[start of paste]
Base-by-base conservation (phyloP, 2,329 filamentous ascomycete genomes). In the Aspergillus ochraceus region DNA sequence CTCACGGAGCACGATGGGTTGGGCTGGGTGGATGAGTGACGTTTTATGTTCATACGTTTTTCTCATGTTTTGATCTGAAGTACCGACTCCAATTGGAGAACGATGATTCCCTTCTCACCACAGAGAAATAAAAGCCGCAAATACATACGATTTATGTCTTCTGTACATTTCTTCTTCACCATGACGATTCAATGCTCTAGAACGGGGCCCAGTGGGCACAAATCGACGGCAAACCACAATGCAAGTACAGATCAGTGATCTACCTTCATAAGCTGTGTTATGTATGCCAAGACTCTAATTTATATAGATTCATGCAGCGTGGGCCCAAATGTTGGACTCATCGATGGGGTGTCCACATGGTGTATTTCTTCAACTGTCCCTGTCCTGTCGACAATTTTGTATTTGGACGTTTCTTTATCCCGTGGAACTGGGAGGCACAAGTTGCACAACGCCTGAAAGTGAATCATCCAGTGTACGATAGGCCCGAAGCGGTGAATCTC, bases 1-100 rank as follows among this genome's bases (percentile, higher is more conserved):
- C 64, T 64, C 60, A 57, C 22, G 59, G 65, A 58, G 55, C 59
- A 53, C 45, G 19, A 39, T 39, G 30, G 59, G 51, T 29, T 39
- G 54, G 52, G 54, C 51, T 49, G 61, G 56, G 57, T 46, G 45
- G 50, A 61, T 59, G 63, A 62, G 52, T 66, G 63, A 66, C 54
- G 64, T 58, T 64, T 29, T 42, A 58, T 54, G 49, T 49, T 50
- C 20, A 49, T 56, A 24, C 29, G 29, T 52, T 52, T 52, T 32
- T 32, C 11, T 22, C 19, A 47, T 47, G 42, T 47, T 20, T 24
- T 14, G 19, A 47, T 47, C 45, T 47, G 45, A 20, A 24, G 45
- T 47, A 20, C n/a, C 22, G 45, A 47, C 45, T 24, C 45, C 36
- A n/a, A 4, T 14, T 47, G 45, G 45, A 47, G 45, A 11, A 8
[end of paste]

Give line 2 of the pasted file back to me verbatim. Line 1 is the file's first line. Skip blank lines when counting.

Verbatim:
- C 64, T 64, C 60, A 57, C 22, G 59, G 65, A 58, G 55, C 59